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The role of the beta-amyloid peptide in Alzheimer's disease - Mechanisms of toxicity

Jansen, S.R. (2009) The role of the beta-amyloid peptide in Alzheimer's disease - Mechanisms of toxicity. Bachelor's Thesis, Biology.

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It is generally believed that the amyloid-β peptide plays a central causative role in the pathogenesis of AD. Aβ is present in the brain is several different aggregation forms, ranging from monomers, soluble oligomers to large insoluble fibrillar species. It was first hypothized that the fibrillar species, which are found mainly in extracellular deposits called plaques, are responsible for the neurotoxic effects observed in AD. More recently more attention has been focused on the role of the soluble oligomeric species. However, the question how Aβ induces the toxic events associated with AD and which species are responsible still remains to be solved. Very striking in AD pathogenesis are synaptic signaling impairments and loss of synapses, which shows good correlation with oligomer levels. Aβ induces these synaptic dysfunctions by altering NMDA and AMPA receptor currents by changing activity of several phosphatases and kinases, resulting in deficiencies in LTP and LTD. Further, there are many indications suggestion a role for oxidative stress in association with Aβ peptides. The increased cellular stress results in increased activation of stress proteins and may eventually result in neuronal death. There is also evidence suggesting a role for NGF and its receptors in Aβ induced neuropathology. Results from studies considering the role of Wnt signaling suggest that wnt signaling might be impaired in AD and that its loss of function might be crucial in triggering the neurodegenerative processes induced by Aβ peptides. There is also some evidence which suggests that AD is linked to a state of relative brain insulin resistance, mediated by Aβ. Moreover, addition of Aβ causes failure in several components involved in calcium homeostasis, leading to calcium homeostasis impairments. Further, it has been indicated that Aβ induced mitochondrial failure could be an early event in the pathogenesis of AD. Considering the role of Aβ in cholinergic dysfunction, it has been stated that ACh release and synthesis are depressed and ACh degradation is affected in the presence of Aβ peptides. There is also a large body of evidence supporting the notion that AD is associated with a chronic upregulation of inflammatory responses, induced by Aβ. AD is characterized by progressive loss of neurons, and several mechanisms have been described in which Aβ could lead to apoptosis.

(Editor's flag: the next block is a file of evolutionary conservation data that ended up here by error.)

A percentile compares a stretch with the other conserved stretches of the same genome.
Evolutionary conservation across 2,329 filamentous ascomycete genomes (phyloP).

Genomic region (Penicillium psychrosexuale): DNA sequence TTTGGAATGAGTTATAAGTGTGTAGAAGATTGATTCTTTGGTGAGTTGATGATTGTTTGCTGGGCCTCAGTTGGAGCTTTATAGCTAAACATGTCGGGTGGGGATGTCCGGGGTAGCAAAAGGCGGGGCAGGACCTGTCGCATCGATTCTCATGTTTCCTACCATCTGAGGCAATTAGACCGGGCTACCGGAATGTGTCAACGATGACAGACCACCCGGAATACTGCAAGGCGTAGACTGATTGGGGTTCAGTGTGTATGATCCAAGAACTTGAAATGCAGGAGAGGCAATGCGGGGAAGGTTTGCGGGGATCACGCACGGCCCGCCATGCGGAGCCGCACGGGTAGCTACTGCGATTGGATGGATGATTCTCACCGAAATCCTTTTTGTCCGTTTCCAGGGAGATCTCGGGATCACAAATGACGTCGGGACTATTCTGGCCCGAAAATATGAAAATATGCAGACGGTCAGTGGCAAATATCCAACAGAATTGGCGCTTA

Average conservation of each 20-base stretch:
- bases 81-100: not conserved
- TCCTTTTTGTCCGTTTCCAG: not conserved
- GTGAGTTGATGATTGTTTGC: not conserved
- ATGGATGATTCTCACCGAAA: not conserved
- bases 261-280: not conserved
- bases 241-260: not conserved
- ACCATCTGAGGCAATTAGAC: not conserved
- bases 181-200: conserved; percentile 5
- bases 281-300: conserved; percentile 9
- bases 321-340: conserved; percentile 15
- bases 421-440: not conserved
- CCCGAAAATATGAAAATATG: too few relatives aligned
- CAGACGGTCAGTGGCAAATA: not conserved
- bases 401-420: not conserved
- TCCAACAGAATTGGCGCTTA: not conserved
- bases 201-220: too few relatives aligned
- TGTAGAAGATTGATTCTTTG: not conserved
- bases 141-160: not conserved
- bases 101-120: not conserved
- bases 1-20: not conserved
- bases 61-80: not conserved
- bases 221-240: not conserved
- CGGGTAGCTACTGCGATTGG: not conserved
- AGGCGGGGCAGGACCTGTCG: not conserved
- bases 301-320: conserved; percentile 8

Item Type: Thesis (Bachelor's Thesis)
Degree programme: Biology
Thesis type: Bachelor's Thesis
Language: English
Date Deposited: 15 Feb 2018 07:28
Last Modified: 15 Feb 2018 07:28

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